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Macular Degeneration

Age-related macular degeneration (AMD) is the leading cause of blindness in Americans over the age of 65.  The disease results from damage to the center part of the light-sensitive retina, the place where light rays come to a focus in the eye.  This yellow-colored center is called the macula or macula lutea, and it is the place where our most detailed vision occurs.  It is an extremely metabolically active area.  The cone cells are packed tightly together in the macula, and each cone cell has a nerve fiber that communicates with the visual areas of the brain. Destruction of the macula imperils central vision, and once it has deteriorated sufficiently, there is no known treatment that can restore vision.

There are two forms of macular degeneration.  The common "dry" form occurs in 90% of cases.  It develops slowly, and while it does not cause complete blindness, patients experience a significant loss of vision. About 10% of patients develop the "wet" form of macular degeneration.  Blood vessels under the retinal begin to grow offshoots that exude and bleed into the retina, causing scarring and blockage.  These new blood vessel offshoots are abnormal, and they easily become leaky.  The resultant blinding can be rapid and severe. Only regular eye examinations can detect these problems before there is vision loss.

To understand causation and treatment, it is important to know that the macula has a very high concentration of yellow pigments, derived primarily from two carotenoids, lutein and zeaxanthin (Bone & Landrum 1992).  This pigment layer under the retina, the RPE or retinal pigment epithelium, nourishes the macula and removes waste from the photoreceptor cells (the cones).  Lack of proper nutrition can thus hasten macular destruction. Good oxygen supply has a preventive effect by stimulating RPE cells, but poor blood flow diminishes this effect. Supplementation with these two carotenoids and Omega-3 fatty acids (DHA and EPA) is essential and can acturally thicken a degenerated RPE. (reference 1, reference 2, reference 3)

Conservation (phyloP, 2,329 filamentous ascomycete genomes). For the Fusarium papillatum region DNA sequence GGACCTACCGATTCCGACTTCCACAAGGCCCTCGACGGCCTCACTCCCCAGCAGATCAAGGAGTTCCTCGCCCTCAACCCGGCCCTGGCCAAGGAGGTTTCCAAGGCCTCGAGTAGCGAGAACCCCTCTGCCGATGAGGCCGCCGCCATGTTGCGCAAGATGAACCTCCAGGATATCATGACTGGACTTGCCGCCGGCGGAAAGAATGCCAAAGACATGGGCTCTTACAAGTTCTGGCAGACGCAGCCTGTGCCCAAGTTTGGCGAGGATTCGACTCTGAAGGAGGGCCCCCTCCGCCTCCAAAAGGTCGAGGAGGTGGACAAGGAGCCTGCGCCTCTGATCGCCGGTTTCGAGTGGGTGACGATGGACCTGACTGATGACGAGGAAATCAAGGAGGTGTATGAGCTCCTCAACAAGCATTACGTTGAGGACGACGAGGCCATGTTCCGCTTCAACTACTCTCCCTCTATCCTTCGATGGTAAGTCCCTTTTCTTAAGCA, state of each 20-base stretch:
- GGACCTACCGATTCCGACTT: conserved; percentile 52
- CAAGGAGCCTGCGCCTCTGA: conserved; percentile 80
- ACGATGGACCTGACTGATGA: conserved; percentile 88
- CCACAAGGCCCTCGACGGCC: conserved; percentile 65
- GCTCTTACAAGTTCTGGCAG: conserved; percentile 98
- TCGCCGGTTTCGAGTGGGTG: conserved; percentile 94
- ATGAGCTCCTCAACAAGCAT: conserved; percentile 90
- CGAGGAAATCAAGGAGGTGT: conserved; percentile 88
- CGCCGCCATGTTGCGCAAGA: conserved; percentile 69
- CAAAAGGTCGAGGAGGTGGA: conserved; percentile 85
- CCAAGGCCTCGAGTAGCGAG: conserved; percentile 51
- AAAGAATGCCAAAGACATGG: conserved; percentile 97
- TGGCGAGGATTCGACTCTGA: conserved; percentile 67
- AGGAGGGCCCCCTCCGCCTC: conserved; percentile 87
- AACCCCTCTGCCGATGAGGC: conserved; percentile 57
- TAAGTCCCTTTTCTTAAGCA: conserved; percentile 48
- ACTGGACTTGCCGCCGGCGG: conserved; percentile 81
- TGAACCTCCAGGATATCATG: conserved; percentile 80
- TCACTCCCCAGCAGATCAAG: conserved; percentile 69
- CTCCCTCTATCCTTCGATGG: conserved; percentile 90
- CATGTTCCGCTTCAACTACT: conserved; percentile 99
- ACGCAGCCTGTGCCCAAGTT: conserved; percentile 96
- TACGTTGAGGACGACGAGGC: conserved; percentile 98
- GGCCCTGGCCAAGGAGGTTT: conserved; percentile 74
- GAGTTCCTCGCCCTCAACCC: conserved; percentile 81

Important causative factors of macular degeneration include:

•  Free radical damage that occurs when ultraviolet blue light from the sun passes through the eye lens.  Smoking, poor nutrition and weakened immunity all increase free radical activity.

• Deficient supply of nutrients including lutein, zeaxanthin, zinc, taurine, B vitamins, and essential fatty acids.  This can be attributed to either insufficient intake or poor digestion. Multiple studies indicate the protective effect of spinach and lutein. Zeaxananthin can be made from lutein.

• Oxidized fatty waste products have also been implicated as causal factors (Spaide et al., 1999). Tiny waste products called drusen accumulate in and behind the retina and may stimulate macrophages to produce damaging inflammation.  Moreover,  a large epidemiological study (Beaver Dam Eye Study and Nutritional Factors in Eye Disease Study) showed that a high intake of saturated fat and cholesterol was associated with increased risk for early age-related macular disease (Mares-Perlman et al., 1995).

• Oxygen or nutrient starvation, which triggers chemical signals that initiate abnormal blood vessel growth.  Examinations show that elderly patients often have less than 2/3 the blood flow to back of the eye that occurs in younger people (Abel, 1999).

Natural medicine treatment centers on improving both blood flow and macular nutrition. Patients should examine digestion and general health (see webiste discussion of digestion), take an eye vitamin rich is basic nutrients, as well as a tonic herbal supplement of sufficient potency. Important herbs include tien chi root to remove blood congestion (high doses in wet form), dang gui root to nourish the blood, triphala an antioxidant eye tonic, salvia root to improve circulation and reduce inflammation, blueberry or bilberry to provide nutrients, hawthorn to open blood vessels,  lycium fruit to nourish, ginkgo leaf to increase microcirculation and improve oxygen tranport across nerve cell membranes (use with caution in wet form), ginseng root to strengthen digestion, and the following nourishing tonics good for the eye: American ginseng root, cooked and raw rehmannia, wild asparagus root, shilajatu, and elderberry.  (note - Chrysalis Clinic has developed several specialized combinations such as iHeal and  iFolia with these herbs )

Posted on Sunday, May 8, 2005 at 07:43AM by Registered Commenterposted by Dr. Tillotson in | Comments Off

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